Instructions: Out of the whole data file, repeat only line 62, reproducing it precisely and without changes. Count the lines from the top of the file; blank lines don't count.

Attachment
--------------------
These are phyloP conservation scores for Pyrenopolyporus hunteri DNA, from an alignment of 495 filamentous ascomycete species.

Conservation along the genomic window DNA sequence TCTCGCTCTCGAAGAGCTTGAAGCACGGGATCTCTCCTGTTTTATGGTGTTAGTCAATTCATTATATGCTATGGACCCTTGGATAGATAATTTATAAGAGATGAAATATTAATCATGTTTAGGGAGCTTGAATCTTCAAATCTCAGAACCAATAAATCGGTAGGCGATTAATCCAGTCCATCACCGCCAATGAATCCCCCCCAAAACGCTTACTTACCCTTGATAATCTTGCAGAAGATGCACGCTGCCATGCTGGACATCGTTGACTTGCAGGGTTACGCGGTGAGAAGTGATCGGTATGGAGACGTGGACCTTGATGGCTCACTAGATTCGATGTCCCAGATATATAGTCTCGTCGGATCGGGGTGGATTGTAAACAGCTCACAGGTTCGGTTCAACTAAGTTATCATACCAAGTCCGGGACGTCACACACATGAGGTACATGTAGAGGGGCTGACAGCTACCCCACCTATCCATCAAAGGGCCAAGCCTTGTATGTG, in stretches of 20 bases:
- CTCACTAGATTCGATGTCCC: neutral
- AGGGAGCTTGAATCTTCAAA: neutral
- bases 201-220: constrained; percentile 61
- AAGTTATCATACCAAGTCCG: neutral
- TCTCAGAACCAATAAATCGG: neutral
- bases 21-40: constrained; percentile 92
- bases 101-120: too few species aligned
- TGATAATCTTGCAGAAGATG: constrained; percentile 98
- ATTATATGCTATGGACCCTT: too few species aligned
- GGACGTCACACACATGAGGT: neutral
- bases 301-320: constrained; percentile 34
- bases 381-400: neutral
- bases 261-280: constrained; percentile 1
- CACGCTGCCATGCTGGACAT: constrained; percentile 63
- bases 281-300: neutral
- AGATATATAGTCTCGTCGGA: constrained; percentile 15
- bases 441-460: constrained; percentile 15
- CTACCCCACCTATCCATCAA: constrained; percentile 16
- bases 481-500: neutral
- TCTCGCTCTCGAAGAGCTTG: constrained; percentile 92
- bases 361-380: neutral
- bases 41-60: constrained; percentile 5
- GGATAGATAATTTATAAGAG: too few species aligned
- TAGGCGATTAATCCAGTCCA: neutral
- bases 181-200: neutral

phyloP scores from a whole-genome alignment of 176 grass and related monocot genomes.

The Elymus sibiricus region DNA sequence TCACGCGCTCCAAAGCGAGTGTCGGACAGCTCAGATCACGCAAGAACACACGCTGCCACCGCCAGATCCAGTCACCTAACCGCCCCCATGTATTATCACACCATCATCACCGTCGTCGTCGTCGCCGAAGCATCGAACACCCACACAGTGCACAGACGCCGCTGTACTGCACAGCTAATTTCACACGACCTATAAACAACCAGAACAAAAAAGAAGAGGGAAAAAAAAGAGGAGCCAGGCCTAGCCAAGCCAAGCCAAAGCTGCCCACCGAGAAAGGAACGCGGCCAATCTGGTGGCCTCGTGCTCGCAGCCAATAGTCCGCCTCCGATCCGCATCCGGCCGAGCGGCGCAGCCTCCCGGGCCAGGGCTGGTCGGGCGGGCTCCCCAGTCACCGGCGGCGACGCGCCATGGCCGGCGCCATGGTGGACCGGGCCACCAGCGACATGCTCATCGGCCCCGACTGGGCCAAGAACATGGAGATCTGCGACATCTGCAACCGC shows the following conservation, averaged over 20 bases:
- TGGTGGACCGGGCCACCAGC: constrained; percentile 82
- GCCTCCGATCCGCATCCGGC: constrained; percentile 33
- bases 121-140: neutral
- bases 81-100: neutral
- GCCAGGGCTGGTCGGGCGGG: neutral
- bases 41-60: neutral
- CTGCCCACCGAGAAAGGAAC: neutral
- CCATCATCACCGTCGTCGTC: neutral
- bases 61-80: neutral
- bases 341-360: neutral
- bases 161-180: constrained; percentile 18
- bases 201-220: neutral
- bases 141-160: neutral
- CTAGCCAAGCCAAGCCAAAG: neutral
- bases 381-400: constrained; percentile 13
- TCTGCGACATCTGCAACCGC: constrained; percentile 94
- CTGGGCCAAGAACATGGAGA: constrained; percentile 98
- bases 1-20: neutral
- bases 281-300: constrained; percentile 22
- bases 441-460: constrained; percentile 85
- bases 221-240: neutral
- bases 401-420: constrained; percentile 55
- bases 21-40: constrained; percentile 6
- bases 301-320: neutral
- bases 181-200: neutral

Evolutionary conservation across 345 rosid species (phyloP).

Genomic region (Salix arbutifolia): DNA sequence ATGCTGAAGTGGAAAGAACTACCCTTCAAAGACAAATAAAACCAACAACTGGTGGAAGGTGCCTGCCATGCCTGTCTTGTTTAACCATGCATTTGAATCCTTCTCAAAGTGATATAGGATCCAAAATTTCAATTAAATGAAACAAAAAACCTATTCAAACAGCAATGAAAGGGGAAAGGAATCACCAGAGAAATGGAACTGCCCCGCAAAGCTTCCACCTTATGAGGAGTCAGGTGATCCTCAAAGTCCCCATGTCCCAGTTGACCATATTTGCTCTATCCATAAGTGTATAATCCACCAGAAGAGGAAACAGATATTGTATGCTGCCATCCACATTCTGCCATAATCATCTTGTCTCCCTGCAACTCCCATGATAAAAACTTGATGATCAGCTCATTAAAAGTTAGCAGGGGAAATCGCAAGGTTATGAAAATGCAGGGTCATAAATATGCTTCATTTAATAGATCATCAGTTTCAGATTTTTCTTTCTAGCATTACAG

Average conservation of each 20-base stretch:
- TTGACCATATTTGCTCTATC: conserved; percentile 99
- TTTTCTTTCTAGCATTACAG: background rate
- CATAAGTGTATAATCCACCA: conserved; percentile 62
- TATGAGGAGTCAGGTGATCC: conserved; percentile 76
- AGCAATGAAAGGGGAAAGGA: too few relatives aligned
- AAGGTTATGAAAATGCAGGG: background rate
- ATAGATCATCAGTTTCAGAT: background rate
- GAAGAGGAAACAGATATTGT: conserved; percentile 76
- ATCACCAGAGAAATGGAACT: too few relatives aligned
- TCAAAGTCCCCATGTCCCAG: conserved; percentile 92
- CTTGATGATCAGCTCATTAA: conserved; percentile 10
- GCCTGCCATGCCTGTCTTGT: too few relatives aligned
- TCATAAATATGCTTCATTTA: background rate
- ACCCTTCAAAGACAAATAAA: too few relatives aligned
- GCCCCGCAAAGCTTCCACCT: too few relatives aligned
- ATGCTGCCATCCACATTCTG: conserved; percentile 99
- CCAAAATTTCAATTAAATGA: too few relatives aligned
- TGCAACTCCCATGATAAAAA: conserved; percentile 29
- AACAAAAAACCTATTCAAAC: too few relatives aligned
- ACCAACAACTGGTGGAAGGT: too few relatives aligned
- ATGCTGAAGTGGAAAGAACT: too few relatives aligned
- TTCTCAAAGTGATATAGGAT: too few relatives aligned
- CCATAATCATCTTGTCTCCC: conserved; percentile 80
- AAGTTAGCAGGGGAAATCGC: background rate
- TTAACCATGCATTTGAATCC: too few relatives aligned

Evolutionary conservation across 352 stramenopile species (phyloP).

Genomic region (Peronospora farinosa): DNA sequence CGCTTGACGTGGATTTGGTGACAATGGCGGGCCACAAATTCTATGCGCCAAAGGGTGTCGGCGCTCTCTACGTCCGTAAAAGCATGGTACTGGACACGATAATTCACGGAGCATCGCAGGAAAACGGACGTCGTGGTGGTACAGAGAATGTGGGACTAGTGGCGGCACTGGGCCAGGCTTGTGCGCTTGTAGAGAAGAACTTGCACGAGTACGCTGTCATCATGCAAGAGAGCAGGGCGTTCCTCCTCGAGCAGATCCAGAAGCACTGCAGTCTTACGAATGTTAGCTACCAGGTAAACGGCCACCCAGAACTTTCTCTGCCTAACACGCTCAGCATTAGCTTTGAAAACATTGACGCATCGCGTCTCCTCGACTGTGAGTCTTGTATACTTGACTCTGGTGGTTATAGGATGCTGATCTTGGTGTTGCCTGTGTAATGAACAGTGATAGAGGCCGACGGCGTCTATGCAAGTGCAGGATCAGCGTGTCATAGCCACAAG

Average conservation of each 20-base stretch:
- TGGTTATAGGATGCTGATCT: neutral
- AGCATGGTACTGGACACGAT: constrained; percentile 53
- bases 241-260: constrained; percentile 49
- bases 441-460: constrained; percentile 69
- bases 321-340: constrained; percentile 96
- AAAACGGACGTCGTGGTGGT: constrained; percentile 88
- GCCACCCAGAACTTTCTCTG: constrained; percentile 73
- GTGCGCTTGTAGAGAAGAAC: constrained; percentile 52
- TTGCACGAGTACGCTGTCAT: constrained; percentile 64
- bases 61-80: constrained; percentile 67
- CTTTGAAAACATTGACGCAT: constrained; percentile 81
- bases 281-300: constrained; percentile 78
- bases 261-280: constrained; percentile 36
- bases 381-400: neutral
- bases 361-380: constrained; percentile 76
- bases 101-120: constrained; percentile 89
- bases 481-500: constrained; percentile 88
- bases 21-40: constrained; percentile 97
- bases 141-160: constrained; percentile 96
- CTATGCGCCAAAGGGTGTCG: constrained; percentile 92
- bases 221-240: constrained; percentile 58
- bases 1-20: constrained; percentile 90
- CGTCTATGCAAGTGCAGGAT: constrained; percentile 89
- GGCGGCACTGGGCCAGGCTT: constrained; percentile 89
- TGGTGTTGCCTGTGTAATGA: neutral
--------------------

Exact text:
- AGCAATGAAAGGGGAAAGGA: too few relatives aligned